CONCLUSION: It is possible to increase daily walking time by introducing treadmill workstations at offices. A decreased MVPA within the intervention group may contribute to lack of effects on body measurements and body composition. It is therefore important that future interventions aim at both reducing sedentary time as well as increasing, or at least remaining, MVPA levels.

Place, publisher, year, edition, pages
Lippincott Williams & Wilkins, 2018
National Category
Public Health, Global Health, Social Medicine and Epidemiology
Identifiers
urn:nbn:se:umu:diva-156624 (URN)000456870500144 ()
Conference
Annual Meeting of the American-College-of-Sports-Medicine (ACSM), MAY 31, 2018, Minneapolis, MN
Note

Supplement: 1

Meeting Abstract: 256

Available from: 2019-02-20 Created: 2019-02-20 Last updated: 2019-02-20Bibliographically approved
Wood, A. M., Kaptoge, S., Butterworth, A. S., Willeit, P., Warnakula, S., Bolton, T., . . . Danesh, J. (2018). Risk thresholds for alcohol consumption: combined analysis of individual-participant data for 599 912 current drinkers in 83 prospective studies. The Lancet, 391(10129), 1513-1523
Open this publication in new window or tab >>Risk thresholds for alcohol consumption: combined analysis of individual-participant data for 599 912 current drinkers in 83 prospective studies
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2018 (English)In: The Lancet, ISSN 0140-6736, E-ISSN 1474-547X, Vol. 391, no 10129, p. 1513-1523Article in journal (Refereed) Published
Abstract [en]

Background: Low-risk limits recommended for alcohol consumption vary substantially across different national guidelines. To define thresholds associated with lowest risk for all-cause mortality and cardiovascular disease, we studied individual-participant data from 599 912 current drinkers without previous cardiovascular disease.

Methods: We did a combined analysis of individual-participant data from three large-scale data sources in 19 high-income countries (the Emerging Risk Factors Collaboration, EPIC-CVD, and the UK Biobank). We characterised dose-response associations and calculated hazard ratios (HRs) per 100 g per week of alcohol (12.5 units per week) across 83 prospective studies, adjusting at least for study or centre, age, sex, smoking, and diabetes. To be eligible for the analysis, participants had to have information recorded about their alcohol consumption amount and status (ie, non-drinker vs current drinker), plus age, sex, history of diabetes and smoking status, at least 1 year of follow-up after baseline, and no baseline history of cardiovascular disease. The main analyses focused on current drinkers, whose baseline alcohol consumption was categorised into eight predefined groups according to the amount in grams consumed per week. We assessed alcohol consumption in relation to all-cause mortality, total cardiovascular disease, and several cardiovascular disease subtypes. We corrected HRs for estimated long-term variability in alcohol consumption using 152 640 serial alcohol assessments obtained some years apart (median interval 5.6 years [5th-95th percentile 1.04-13.5]) from 71 011 participants from 37 studies.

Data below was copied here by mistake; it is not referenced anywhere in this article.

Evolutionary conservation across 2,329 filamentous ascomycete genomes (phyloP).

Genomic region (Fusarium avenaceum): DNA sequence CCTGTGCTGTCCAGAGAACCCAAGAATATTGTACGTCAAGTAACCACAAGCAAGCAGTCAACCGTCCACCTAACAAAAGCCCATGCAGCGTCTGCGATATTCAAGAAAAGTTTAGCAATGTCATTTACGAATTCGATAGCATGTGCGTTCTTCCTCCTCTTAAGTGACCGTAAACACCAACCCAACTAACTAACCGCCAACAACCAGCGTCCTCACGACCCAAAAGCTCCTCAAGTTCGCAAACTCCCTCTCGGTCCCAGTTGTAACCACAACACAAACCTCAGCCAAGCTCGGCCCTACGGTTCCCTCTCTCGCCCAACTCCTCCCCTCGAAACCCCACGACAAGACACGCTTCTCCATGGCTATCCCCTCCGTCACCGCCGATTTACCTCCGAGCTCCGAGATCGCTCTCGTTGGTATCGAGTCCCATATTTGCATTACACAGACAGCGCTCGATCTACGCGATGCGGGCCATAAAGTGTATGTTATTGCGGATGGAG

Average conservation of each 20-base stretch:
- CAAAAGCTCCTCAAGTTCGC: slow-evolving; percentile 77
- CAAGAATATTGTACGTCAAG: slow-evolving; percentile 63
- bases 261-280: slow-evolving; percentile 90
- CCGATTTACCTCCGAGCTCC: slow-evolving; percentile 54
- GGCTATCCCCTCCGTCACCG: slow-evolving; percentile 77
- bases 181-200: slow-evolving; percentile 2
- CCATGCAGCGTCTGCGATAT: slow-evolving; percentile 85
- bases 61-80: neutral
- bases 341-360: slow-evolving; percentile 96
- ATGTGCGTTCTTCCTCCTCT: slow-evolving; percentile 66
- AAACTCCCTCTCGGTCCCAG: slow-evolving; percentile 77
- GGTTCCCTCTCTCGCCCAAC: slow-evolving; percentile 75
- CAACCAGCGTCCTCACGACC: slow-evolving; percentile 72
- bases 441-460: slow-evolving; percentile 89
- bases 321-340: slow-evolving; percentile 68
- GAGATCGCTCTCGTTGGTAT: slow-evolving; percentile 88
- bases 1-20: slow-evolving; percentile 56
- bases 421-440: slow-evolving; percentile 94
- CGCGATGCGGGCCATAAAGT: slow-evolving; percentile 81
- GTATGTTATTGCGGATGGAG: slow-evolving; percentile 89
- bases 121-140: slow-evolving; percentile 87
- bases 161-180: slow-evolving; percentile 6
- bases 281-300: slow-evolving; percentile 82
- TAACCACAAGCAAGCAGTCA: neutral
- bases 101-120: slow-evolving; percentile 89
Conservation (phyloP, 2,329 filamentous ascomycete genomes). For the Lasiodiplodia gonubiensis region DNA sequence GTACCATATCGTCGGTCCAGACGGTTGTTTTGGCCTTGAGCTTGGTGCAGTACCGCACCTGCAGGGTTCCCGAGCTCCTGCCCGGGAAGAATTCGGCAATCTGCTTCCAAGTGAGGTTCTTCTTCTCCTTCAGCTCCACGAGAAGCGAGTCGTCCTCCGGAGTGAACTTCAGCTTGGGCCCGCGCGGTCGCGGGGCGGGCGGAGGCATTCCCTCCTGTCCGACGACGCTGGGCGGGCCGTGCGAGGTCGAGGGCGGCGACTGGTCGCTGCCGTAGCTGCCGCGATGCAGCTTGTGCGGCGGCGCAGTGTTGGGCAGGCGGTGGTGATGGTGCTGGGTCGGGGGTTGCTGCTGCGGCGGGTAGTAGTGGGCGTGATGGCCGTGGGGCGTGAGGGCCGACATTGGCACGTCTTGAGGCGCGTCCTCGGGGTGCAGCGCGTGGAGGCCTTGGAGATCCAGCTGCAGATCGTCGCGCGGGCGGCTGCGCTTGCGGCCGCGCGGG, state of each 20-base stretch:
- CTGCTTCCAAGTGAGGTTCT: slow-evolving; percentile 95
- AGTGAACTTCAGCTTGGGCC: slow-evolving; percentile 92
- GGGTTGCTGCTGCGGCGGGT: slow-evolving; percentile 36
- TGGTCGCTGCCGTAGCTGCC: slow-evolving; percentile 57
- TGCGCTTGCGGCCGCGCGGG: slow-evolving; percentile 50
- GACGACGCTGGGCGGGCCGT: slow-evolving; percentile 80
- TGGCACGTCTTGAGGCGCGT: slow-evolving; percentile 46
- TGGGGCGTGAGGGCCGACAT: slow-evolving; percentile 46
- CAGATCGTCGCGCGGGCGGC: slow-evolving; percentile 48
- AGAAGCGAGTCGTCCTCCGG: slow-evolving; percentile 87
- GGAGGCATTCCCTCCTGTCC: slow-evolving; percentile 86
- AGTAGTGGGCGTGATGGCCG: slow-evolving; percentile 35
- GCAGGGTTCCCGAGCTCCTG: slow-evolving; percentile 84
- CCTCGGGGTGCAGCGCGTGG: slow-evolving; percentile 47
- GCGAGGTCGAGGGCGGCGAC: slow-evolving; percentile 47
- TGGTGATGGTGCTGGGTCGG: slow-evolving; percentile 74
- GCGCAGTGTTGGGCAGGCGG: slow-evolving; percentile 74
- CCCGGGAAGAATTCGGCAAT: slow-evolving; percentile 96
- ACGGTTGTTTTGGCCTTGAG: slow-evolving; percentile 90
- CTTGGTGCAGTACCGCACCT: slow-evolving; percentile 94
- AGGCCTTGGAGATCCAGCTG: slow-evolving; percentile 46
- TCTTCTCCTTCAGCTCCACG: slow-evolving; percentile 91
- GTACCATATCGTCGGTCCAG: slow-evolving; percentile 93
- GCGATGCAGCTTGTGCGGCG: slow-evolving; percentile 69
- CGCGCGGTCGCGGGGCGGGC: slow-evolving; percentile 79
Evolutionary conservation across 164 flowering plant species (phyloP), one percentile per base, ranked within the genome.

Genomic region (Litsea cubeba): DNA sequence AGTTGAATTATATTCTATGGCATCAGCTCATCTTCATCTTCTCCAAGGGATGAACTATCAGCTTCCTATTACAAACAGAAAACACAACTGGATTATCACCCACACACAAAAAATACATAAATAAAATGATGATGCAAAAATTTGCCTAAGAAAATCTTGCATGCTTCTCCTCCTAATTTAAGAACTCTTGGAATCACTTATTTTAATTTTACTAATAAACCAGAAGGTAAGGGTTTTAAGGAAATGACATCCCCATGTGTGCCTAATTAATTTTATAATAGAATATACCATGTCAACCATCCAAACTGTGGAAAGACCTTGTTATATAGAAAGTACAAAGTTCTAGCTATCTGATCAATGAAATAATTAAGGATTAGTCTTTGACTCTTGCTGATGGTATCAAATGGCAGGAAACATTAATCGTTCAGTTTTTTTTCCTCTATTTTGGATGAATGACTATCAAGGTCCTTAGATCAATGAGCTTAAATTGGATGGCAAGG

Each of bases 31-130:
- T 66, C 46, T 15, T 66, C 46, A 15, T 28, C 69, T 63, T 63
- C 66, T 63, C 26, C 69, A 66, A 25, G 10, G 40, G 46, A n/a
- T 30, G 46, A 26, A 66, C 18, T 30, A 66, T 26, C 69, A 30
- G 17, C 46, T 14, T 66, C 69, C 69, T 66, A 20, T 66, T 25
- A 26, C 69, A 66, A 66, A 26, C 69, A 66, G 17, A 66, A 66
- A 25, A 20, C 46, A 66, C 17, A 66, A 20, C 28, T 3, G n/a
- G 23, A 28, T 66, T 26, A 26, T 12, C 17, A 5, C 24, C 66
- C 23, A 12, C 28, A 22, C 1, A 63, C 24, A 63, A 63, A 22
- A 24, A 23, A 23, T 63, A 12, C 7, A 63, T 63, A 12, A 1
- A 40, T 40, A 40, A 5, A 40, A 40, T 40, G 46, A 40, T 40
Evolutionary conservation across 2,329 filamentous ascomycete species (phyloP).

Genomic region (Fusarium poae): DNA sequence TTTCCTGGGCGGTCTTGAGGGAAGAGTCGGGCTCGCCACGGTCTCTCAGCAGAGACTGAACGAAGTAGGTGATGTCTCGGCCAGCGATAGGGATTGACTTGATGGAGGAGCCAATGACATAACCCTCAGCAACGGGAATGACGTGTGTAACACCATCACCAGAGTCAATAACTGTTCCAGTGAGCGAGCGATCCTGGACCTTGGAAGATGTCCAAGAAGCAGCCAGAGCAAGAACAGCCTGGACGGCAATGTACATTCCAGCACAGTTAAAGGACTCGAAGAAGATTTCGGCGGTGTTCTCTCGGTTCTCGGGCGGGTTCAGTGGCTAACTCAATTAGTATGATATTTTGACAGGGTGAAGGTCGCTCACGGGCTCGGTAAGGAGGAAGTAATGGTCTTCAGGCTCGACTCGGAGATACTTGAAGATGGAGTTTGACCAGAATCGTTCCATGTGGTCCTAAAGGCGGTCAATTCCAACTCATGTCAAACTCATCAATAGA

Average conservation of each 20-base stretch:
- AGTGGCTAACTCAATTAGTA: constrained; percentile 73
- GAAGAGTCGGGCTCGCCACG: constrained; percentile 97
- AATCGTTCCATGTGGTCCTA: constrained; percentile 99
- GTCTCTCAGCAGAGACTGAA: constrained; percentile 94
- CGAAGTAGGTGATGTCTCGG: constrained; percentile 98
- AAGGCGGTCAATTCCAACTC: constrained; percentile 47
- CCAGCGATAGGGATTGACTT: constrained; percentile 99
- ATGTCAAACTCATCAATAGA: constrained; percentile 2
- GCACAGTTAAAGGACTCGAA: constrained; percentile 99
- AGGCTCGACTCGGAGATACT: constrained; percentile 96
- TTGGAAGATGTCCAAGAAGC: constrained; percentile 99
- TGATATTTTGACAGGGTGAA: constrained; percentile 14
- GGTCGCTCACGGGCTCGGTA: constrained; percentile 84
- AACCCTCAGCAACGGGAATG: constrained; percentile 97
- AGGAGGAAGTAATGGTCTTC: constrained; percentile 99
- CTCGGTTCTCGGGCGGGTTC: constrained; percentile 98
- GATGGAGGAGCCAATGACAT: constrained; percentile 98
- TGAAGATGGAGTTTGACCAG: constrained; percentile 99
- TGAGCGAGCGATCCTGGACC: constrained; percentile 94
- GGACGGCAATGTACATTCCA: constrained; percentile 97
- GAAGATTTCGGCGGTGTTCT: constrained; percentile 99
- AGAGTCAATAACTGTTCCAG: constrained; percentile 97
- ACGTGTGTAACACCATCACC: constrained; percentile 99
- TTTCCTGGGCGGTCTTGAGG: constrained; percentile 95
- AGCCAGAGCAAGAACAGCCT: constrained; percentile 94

Findings: In the 599 912 current drinkers included in the analysis, we recorded 40 310 deaths and 39 018 incident cardiovascular disease events during 5.4 million person-years of follow-up. For all-cause mortality, we recorded a positive and curvilinear association with the level of alcohol consumption, with the minimum mortality risk around or below 100 g per week. Alcohol consumption was roughly linearly associated with a higher risk of stroke (HR per 100 g per week higher consumption 1.14, 95% CI, 1.10-1.17), coronary disease excluding myocardial infarction (1.06, 1.00-1.11), heart failure (1.09, 1.03-1.15), fatal hypertensive disease (1.24, 1.15-1.33); and fatal aortic aneurysm (1.15, 1.03-1.28). By contrast, increased alcohol consumption was loglinearly associated with a lower risk of myocardial infarction (HR 0.94, 0.91-0.97). In comparison to those who reported drinking >0-<= 100 g per week, those who reported drinking >100-<= 200 g per week, >200-<= 350 g per week, or >350 g per week had lower life expectancy at age 40 years of approximately 6 months, 1-2 years, or 4-5 years, respectively.

Interpretation: In current drinkers of alcohol in high-income countries, the threshold for lowest risk of all-cause mortality was about 100 g/week. For cardiovascular disease subtypes other than myocardial infarction, there were no clear risk thresholds below which lower alcohol consumption stopped being associated with lower disease risk. These data support limits for alcohol consumption that are lower than those recommended in most current guidelines.

Place, publisher, year, edition, pages
Elsevier, 2018
National Category
Public Health, Global Health, Social Medicine and Epidemiology Substance Abuse
Identifiers
urn:nbn:se:umu:diva-147295 (URN)10.1016/S0140-6736(18)30134-X (DOI)000429926000027 ()29676281 (PubMedID)
Available from: 2018-05-28 Created: 2018-05-28 Last updated: 2018-06-09Bibliographically approved
Lassale, C., Tzoulaki, I., Moons, K. G. M., Sweeting, M., Boer, J., Johnson, L., . . . Butterworth, A. S. (2018). Separate and combined associations of obesity and metabolic health with coronary heart disease: a pan-European case-cohort analysis. European Heart Journal, 39(5), 397-406